In Jordan, ISIS Is Using Terror for a Territorial Grab of the South

By its onslaught on the Crusader castle town of Karak in the southern Jordan, Sunday, Dec. 18, the Islamic State was after much bigger game than just another terrorist attack on a popular tourist site, although 14 people lost their lives, including a Canadian woman, and 40 were injured.
The jihadists carried on fighting Jordanian forces through most of the week for three broad strategic goals, which have so far eluded them.
1. To undermine the authority and prestige of King Abdullah II by staging attacks across his realm.
The king has imposed a blackout on the ISIS offensive after it sent out tentacles from Karak to the northern town of Irbid.
2. A grab for southern Jordan. (See attached map.) If this is attained, the Islamic State will control a large wedge of territory abutting Israel in the west and Saudi Arabia in the south, and be in position to disrupt Jordan’s only outlet to the sea from Aqaba.
3. In control of the South, the terrorist organization would be in place to enlist local Bedouin tribes and use their kinship connections in Israel and Egypt for direct links with the ISIS affiliate in the Sinai Peninsula. Of even greater value, the Islamic State would be able to keep a direct hand in the Middle East arms smuggling networks which operate out of a central hub in Sinai.
This traffic took a severe beating in the recent Israeli and Egyptian aerial bombardments of the convoys and their contraband freight.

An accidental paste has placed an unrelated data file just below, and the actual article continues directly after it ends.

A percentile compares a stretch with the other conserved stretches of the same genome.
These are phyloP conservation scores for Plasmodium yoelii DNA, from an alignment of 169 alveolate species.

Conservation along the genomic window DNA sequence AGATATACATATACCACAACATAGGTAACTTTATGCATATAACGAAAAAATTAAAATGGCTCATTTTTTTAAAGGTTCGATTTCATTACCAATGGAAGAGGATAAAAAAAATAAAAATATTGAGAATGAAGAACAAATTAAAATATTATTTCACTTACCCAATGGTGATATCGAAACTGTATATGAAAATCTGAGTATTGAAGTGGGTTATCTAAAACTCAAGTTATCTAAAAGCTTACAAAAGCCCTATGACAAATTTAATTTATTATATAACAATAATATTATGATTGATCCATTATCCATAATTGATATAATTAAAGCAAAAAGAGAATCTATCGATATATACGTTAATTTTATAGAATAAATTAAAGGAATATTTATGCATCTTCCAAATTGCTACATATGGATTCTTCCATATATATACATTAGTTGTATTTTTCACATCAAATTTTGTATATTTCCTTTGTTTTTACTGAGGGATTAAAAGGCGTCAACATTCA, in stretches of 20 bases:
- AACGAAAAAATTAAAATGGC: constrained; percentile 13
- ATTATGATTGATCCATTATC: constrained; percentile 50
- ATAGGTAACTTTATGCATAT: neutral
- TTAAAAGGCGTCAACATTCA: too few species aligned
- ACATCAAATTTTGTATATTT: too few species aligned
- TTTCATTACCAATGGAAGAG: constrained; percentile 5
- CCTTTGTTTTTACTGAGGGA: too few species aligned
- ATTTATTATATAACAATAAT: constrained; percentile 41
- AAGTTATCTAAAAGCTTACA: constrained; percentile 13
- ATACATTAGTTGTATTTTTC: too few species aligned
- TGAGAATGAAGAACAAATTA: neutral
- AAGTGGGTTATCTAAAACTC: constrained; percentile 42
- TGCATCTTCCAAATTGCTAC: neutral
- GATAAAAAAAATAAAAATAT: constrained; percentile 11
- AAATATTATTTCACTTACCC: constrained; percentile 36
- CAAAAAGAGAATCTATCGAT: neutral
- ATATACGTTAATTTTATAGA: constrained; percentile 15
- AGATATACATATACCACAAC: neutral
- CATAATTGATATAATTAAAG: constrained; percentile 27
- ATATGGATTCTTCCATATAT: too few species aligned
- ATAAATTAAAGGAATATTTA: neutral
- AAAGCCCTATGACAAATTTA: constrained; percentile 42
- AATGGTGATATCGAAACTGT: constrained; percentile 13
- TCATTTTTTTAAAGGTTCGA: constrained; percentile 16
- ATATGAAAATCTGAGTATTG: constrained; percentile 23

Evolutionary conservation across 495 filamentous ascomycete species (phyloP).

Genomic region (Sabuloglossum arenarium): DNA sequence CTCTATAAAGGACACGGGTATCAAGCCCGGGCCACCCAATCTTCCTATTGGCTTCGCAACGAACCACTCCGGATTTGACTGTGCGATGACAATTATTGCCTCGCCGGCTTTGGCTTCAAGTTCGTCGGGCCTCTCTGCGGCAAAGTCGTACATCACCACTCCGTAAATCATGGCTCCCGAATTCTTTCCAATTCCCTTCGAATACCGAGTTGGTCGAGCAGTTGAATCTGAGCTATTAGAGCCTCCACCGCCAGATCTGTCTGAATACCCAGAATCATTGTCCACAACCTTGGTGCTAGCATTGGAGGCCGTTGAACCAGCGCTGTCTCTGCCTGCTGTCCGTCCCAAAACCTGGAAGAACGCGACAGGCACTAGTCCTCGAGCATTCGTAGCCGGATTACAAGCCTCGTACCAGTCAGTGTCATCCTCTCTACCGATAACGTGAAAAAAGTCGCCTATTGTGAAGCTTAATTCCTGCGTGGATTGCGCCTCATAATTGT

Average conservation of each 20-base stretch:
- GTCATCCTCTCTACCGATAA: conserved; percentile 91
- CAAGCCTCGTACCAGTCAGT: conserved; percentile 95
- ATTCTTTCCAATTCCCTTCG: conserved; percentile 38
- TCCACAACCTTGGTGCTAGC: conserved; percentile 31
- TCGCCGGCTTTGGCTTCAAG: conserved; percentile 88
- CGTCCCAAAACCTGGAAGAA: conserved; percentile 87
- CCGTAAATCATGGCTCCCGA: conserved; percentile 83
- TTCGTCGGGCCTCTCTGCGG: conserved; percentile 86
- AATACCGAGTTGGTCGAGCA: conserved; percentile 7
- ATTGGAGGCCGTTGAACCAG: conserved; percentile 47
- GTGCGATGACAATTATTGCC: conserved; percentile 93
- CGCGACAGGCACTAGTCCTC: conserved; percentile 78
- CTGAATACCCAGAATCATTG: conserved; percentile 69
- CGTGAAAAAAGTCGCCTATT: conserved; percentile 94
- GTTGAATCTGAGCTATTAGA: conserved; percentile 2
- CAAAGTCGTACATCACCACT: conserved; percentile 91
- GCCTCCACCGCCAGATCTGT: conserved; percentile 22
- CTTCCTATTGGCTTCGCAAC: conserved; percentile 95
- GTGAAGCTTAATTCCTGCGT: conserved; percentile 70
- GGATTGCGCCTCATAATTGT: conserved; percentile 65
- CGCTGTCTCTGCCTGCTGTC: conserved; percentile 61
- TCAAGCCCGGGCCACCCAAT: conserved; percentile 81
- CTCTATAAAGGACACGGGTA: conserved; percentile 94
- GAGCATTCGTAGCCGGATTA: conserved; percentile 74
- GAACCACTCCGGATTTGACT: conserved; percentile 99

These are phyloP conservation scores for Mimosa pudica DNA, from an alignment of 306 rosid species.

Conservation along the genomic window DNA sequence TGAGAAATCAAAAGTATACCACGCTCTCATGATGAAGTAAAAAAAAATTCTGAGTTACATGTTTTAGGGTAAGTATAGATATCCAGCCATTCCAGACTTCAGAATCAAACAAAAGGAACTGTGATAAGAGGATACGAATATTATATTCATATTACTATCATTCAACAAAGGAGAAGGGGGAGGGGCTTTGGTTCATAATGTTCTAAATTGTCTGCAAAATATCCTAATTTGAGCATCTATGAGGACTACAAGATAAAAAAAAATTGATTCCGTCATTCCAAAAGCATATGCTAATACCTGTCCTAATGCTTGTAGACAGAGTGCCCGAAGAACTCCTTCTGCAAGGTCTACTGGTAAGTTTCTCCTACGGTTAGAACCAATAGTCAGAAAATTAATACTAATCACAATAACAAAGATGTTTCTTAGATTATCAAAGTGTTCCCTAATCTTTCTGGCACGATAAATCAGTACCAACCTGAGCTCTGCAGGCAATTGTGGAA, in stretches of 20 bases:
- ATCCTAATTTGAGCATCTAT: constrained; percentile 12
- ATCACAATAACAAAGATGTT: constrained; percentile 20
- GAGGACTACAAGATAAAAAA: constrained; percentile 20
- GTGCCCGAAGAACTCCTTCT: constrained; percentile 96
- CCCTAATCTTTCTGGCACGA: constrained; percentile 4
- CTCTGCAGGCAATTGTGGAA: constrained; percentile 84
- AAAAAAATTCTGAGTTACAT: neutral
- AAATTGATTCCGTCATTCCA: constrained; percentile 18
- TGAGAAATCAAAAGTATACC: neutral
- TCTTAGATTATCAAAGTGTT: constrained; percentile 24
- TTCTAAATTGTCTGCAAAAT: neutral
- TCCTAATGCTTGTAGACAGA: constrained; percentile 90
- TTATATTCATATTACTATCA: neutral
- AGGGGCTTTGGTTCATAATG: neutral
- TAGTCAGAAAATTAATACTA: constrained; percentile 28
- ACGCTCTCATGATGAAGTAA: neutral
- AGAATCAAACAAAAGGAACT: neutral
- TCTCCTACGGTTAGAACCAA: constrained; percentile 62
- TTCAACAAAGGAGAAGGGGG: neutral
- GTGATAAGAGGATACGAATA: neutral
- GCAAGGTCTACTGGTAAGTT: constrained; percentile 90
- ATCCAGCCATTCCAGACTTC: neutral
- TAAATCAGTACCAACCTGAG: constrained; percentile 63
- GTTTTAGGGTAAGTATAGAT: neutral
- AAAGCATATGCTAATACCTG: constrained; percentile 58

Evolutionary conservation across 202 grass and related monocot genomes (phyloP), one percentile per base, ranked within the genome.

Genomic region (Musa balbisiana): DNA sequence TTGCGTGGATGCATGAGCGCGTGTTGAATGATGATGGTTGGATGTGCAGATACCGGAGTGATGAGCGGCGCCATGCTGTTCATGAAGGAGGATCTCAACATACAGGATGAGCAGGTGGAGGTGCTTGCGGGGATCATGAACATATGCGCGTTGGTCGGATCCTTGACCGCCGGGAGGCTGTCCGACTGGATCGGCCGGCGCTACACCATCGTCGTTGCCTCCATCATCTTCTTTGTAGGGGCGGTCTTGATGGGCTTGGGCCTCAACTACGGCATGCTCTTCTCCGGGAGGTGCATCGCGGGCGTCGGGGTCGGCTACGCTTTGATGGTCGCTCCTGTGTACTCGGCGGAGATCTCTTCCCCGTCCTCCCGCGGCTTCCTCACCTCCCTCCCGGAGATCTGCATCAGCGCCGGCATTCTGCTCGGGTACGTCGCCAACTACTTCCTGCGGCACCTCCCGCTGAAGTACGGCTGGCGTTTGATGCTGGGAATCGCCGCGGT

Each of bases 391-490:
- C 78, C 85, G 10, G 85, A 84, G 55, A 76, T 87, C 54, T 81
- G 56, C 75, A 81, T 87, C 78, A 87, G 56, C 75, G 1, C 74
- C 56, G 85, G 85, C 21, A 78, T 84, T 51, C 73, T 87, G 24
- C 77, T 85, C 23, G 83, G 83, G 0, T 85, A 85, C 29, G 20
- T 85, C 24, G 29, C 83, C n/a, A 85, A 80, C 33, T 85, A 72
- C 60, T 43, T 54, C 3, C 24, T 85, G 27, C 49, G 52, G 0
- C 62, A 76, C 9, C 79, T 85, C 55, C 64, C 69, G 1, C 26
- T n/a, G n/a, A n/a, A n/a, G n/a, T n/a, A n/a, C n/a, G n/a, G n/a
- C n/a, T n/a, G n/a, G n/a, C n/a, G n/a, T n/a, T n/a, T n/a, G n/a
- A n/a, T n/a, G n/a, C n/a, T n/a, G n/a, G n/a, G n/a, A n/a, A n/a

For all these reasons, the jihadists are not about to end their onslaught on southern Jordan until they achieve their goals – unless they are routed.
The three major intelligence services guarding the Hashemite Kingdom were undoubtedly caught napping. Jordanian military and general intelligence services, which are responsible for counterterrorism, keep ISIS movements along Jordan’s borders with Iraq and Syria under close surveillance, but missed the hazard gaining ground inside the kingdom.
The American CIA, which maintains a substantial body of agents in Jordan, did not draw conclusions from the ISIS ambush of Nov. 4, which left three Americans dead and the same number injured, at the gate of the Prince Faisal air base outside the southern town of al-Jafr, 106km south of Karak.
That attack should have set off warning signals in the CIA, alerting them to the presence of a covert ISIS network in southern Jordan. That ambush now turns out to have been the opening shot of the current assault.
Israeli intelligence should have done a better job of picking up on the Karak attack, which occurred just 24km from the Israeli border and close to its main highway from the north to the southern Red Sea resort and port of Eilat, which is twin to Jordan’s Aqaba.
The authorities in Amman are doing their best to play down the Karak episode and its impact, claiming it was the work of disaffected local Jordanians. But it is a fact that the jihadist terrorist organization was able to smuggle several groups of terrorists into Jordan from Iraq, and had weapons caches waiting for them on site.
ISIS is reported by DEBKA Weekly’s counterterrorism sources to be in the process of establishing a command center for this offensive at Qatraneh, a desert outpost known as a smuggling outpost, nearly 30km east of Karak, whose inhabitants are heavily armed at all times.
Jordanian forces have so far held back from entering this lawless town.
The original assault on Karak was not limited to the town, but accompanied by simultaneous raids spread out in towns and villages across the kingdom’s southern region. It targeted police stations and patrols as well as highway traffic.
Karak was a key objective. The goal was to trap as many Western tourists as possible inside the medieval hilltop castle and hide them in the ancient underground passages below to which they were led by local guides.
Due to the news blackout ordered by Amman, it is impossible to know what befell the group of tourists or whether Jordanian forces were able to rescue them.

Print Friendly, PDF & Email